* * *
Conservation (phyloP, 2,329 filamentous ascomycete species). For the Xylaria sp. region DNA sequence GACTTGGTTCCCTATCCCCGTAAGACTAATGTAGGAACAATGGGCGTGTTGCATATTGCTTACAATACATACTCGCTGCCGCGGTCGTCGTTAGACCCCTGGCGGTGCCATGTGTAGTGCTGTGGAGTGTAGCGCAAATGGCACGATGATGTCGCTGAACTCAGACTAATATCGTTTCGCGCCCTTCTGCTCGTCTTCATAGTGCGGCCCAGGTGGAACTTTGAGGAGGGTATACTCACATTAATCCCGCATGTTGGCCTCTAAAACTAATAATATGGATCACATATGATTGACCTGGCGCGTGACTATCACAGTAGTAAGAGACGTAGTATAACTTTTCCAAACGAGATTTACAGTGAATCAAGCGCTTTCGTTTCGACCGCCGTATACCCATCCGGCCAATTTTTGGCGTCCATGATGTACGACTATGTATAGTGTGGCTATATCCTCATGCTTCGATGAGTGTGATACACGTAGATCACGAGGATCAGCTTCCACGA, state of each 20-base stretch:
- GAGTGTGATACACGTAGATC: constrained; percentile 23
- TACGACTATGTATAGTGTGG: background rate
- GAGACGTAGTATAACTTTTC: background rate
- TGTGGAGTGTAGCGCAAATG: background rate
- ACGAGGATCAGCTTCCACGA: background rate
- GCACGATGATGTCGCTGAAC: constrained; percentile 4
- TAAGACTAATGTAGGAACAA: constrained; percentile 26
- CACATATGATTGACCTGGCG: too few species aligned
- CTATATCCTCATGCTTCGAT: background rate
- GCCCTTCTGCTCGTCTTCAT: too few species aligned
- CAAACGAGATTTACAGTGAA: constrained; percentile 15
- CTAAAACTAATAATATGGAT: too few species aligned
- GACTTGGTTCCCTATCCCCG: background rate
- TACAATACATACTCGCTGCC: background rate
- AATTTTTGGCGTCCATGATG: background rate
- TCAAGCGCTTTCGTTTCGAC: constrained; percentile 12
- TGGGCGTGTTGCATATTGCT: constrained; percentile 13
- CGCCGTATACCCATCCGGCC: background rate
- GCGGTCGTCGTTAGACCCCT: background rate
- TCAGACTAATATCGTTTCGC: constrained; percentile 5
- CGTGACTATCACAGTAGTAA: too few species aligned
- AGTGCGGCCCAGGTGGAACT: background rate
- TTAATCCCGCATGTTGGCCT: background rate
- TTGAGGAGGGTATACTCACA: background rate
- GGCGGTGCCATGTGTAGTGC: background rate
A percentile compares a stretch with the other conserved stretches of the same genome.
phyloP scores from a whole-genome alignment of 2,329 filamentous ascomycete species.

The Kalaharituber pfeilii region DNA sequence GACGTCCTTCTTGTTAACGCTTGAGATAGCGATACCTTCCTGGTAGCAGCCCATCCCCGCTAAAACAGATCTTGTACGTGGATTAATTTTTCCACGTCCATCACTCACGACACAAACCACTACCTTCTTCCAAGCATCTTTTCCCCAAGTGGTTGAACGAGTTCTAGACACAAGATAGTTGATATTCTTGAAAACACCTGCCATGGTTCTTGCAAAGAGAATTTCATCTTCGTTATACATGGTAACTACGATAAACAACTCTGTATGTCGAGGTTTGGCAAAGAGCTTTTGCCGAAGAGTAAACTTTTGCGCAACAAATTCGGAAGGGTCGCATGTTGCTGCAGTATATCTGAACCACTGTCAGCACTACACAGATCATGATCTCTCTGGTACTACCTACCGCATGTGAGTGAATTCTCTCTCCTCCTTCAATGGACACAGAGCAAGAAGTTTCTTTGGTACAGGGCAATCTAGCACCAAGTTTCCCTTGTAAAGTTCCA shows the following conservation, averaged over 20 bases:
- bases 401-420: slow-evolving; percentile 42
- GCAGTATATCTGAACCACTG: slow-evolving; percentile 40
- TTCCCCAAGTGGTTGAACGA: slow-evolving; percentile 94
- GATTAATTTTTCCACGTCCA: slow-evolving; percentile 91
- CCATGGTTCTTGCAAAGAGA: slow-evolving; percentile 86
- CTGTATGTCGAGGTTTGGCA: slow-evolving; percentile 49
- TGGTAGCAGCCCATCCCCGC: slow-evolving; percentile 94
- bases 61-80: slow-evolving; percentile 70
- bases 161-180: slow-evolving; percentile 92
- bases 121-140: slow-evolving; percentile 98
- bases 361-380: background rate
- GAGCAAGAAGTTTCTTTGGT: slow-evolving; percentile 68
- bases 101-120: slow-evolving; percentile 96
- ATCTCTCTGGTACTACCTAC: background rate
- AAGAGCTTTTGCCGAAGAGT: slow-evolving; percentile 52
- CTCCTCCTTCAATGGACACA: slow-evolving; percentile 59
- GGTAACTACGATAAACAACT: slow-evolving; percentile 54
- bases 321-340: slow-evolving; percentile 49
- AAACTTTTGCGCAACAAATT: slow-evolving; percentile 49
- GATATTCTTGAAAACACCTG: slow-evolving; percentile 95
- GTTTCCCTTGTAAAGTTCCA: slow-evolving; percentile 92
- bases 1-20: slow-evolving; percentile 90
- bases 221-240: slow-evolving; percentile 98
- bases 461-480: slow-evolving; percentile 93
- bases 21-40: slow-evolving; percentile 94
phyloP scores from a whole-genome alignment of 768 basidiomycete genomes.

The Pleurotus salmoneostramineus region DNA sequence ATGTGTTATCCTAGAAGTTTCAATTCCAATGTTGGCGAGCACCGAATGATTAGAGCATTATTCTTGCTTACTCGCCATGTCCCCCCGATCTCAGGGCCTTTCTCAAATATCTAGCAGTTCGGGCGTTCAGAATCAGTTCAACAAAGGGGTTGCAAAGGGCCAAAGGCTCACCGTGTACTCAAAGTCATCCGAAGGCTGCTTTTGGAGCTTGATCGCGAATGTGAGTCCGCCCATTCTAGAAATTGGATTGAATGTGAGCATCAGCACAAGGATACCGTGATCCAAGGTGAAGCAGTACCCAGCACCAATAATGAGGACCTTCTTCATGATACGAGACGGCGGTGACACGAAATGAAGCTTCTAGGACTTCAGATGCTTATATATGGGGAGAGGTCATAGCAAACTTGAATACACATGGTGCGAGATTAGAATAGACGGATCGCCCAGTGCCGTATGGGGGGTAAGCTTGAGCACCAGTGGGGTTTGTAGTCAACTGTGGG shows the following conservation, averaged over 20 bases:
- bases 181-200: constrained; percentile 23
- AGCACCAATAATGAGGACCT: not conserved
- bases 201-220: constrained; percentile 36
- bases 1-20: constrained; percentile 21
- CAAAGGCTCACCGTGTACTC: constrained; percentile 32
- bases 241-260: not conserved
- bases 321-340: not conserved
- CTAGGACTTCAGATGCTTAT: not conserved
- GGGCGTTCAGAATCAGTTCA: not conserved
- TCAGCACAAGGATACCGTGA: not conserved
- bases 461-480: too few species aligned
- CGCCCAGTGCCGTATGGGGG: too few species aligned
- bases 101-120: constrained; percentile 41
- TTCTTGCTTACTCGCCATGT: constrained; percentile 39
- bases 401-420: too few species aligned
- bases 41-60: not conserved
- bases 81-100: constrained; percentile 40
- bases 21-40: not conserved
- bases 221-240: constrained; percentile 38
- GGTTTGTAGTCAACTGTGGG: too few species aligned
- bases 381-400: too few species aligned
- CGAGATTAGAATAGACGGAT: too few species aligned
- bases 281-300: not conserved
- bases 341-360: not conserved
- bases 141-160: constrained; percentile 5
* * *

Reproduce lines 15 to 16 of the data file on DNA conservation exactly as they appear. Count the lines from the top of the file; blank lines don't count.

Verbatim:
- TACAATACATACTCGCTGCC: background rate
- AATTTTTGGCGTCCATGATG: background rate